How to Add Funny
to Any Talk
Lots of speakers and audiences say they
want more humor in their presentations.
Here are five DON’TS when it comes to
humor and speakers:
DON’T start with a one-liner. Audiences
need time to get used to you and your
voice and to settle into the room. Starting
with a short relevant story helps them get
comfortable with you. The best of one-liners often get lost if told too early.
DON’T tell a joke or story that detracts
from the point you are trying to make—no
matter how wonderful it is. Humor should
serve your topic, not distract from or undermine it.
DON’T sweat it if your joke bombs. As
my dad used to say, “If at first you don’t
succeed, pretend you weren’t even trying!”
A “saver” line tends to draw attention to
your failed attempt at humor. Ideally a joke
should make a point so well that even if it
“bombs,” you can just play past it.
DON’T pick on an audience member
unless you really know the individual or the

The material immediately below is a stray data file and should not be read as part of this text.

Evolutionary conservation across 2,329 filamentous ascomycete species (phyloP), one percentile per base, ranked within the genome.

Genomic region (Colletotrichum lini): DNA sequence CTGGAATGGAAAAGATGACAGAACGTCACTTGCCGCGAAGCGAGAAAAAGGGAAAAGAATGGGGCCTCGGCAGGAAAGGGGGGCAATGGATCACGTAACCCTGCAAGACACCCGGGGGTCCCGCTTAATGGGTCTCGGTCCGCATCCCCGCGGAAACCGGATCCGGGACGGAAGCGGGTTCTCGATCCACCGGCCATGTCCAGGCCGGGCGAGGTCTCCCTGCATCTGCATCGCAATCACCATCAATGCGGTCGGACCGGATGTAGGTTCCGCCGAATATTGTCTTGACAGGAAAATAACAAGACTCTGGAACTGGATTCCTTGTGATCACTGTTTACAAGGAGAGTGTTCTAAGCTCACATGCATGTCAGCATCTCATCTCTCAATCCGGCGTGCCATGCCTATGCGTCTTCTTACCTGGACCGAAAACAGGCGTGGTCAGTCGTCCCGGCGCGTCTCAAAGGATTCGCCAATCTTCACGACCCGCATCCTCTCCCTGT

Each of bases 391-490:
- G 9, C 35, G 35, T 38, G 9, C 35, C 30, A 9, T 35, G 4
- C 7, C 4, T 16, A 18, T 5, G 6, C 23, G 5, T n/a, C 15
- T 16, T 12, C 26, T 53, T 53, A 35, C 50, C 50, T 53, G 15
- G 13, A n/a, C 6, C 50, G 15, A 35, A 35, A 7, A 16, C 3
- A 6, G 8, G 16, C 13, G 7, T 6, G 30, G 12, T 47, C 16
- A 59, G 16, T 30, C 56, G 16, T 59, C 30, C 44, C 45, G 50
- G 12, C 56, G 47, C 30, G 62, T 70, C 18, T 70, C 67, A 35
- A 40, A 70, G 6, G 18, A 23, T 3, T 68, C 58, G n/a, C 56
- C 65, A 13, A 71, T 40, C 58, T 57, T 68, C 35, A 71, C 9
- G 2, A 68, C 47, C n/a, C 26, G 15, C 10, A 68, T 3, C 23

group. This technique can too easily backfire.
Female audiences, particularly, are frequently
uncomfortable with put-down humor.
DON’T forget to upgrade your material.
Evil Empire jokes don’t play nearly as well
today as they used to—nor does sexist or racist
material, even when it’s subtle!
“While we are
life speeds by.”
—Lucius Annaeus Seneca,
of the 500+ million members are
in a decision-making role.
LinkedIn Marketing Solutions, 2016
of B2B leads from social media
come from LinkedIn.
Foundation Inc., 2017
of social media traffic to your
company site comes from
of LinkedIn users share content
weekly, so your uploads have a
much higher chance of making an
Foundation Inc., 2017
PATT SCHWAB, PhD, CSP, is an
author, speaker, and 35-year NSA member.
She travels internationally helping leaders
manage change, manage others, and manage
to have more fun!
CSP® Class of 2018
The 51 members of the CSP® Class of 2018 will be inducted at Influence 2018
on Saturday, July 14. The CSP® (Certified Speaking Professional™) designation is
the speaking profession’s international measure of speaking experience and skill.
It indicates a speaking professional with proven experience who understands what
is required and knows how to deliver client satisfaction. Be sure to congratulate your
fellow NSA members for achieving this impressive milestone.
BY PATT SCHWAB, PhD, CSP